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Eifert, Ragone prepared to fill in for Rudolph

Sam Werner | Thursday, October 14, 2010

Since arriving at Notre Dame last December, Irish coach Brian Kelly has been preaching the importance of his “next man in” philosophy, which means that every player at every position needs to be ready to step in and be productive if called upon.

Now it’s time to put that mantra to the test.

With junior tight end Kyle Rudolph sidelined for the rest of the season, sophomore Tyler Eifert and senior Mike Ragone, as well as sophomore Jake Golic, will have to fill the void left by the preseason All-American.

“No one player is going to stop what we do,” Kelly said at his Tuesday press conference. “It’s a ‘next man in’ philosophy for us. Tyler Eifert, Mike Ragone, Golic — those guys are going to have to step up and play the position for us at a high level. We think those guys can. We have a lot of confidence in them.”

It may help that the hamstring injury had been nagging Rudolph all season, and offensive coordinator Charley Molnar said the tight ends and coaching staff had discussed a plan for what would happen if he had to miss any action.

“We talked about this in summer camp when he was sore and we’ve been prepared for it,” Molnar said. “Everybody moves up a notch on the ladder, moves up a rung, and those guys have been ready for it. We don’t slow down a bit; we just keep on moving.”

Eifert and Ragone are the two players most likely to see a substantial increase in playing time with Rudolph out. Of those two, Eifert has seen more playing time so far this season, but has only hauled in one pass for 17 yards against Michigan. Since then, he’s been hampered with a shoulder injury, but said that it was at a point where he thought he could play through the pain.

“With the medicine and the heat of the game, you don’t feel it and you can’t let that bother you,” Eifert said.

Ragone played sparingly in the first few games after a heat-related illness caused him to miss a significant portion of training camp. He caught his first pass of the season for 11 yards in last week’s win over Pittsburgh.

“It always feels good to be on the field,” Ragone said. “It feels better to be on the field that it does to sit on the sideline.”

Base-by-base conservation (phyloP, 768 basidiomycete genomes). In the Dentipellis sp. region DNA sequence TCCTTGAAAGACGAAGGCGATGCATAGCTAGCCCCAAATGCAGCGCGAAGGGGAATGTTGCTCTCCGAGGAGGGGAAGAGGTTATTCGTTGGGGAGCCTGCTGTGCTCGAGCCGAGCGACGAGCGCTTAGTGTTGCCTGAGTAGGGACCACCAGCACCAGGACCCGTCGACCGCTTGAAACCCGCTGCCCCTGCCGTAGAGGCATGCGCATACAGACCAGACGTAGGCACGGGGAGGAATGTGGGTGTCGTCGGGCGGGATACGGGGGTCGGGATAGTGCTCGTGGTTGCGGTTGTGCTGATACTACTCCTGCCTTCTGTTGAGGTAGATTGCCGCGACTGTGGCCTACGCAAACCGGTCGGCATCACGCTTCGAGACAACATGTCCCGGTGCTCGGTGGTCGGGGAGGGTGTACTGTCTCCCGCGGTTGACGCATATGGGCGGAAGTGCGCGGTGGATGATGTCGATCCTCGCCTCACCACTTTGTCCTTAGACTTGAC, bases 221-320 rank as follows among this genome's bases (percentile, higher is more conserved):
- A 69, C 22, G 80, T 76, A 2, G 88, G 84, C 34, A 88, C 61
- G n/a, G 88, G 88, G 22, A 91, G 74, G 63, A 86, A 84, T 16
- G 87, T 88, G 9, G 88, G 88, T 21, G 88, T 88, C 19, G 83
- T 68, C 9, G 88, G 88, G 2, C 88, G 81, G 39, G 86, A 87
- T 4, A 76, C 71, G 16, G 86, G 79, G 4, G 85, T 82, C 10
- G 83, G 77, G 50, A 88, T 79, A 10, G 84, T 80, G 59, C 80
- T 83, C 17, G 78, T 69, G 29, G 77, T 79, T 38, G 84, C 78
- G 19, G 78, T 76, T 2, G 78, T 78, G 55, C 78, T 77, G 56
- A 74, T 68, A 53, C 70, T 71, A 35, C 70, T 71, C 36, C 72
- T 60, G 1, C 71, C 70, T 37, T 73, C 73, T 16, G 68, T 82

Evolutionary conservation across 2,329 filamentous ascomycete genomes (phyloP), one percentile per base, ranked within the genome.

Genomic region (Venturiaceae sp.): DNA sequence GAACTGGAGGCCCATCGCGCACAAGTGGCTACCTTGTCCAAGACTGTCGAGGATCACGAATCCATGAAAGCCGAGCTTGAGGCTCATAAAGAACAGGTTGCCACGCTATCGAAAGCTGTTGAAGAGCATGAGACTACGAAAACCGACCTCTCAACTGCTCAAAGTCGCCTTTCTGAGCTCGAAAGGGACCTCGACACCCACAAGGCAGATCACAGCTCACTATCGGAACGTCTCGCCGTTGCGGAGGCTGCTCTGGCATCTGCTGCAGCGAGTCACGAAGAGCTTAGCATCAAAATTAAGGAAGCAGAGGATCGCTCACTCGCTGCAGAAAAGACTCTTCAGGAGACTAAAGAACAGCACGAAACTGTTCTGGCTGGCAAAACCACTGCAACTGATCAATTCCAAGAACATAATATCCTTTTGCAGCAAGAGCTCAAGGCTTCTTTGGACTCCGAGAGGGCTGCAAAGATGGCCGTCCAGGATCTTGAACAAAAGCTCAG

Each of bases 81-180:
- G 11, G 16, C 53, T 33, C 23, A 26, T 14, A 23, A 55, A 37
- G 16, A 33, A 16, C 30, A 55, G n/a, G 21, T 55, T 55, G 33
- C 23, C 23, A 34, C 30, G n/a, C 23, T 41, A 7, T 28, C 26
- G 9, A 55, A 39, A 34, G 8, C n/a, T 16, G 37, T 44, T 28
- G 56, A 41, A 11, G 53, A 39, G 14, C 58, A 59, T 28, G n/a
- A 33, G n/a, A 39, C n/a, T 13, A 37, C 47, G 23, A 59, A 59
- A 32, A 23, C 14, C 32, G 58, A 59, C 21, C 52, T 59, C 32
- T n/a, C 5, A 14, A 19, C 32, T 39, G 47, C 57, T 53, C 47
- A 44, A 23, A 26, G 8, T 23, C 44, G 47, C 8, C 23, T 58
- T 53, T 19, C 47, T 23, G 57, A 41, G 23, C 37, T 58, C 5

He added that the lack of playing time early on wouldn’t affect his play going forward.

“First couple of games I just didn’t get as many reps,” Ragone said. “But hey, when your opportunity’s called you just step up and you just do what you’ve got to do.”

Both players stressed the need to not try and fill the shoes of Rudolph, one of the top tight ends in the country, but rather to play within their abilities to help the team win.

“Why would I want to be Kyle Rudolph?” Ragone said. “I want to be Michael Ragone, he wants to be Tyler Eifert, he’s Kyle Rudolph over there. We’re all different. I’m just gonna keep doing me, Kyle’s gonna keep doing him and we’re gonna win these ball games.”

Part of Rudolph’s effectiveness could be attributed to his tight-knit relationship with starting quarterback Dayne Crist. The two are close friends and seemed to have a strong rapport on the field. Crist, though, said that he would be just as comfortable throwing to whoever takes Rudolph’s spot.

“I have a ton of confidence in our other two tight ends, Mike Ragone and Tyler Eifert,” Crist said at his press conference Wednesday. “They are great players and doing some good things for us, as well. We will continue to bring those guys along and get better with those guys because that’s really our focus right now.”

For their part, Efiert and Ragone both said they’re comfortable enough with the playbook to step in right now.

“We know the offense,” Eifert said. “I’ve picked it up well and I’m confident. I just need to go out and execute.”

While losing a player of Rudolph’s caliber is obviously a tough blow to Notre Dame’s chances going forward, Eifert and Ragone said they were excited about their chance to showcase their ability with more playing time.

“The circumstance, [Rudolph] being down, is not great,” Ragone said. “I’m not smiling about it or anything, but now my opportunity is called and now it’s time to step up.”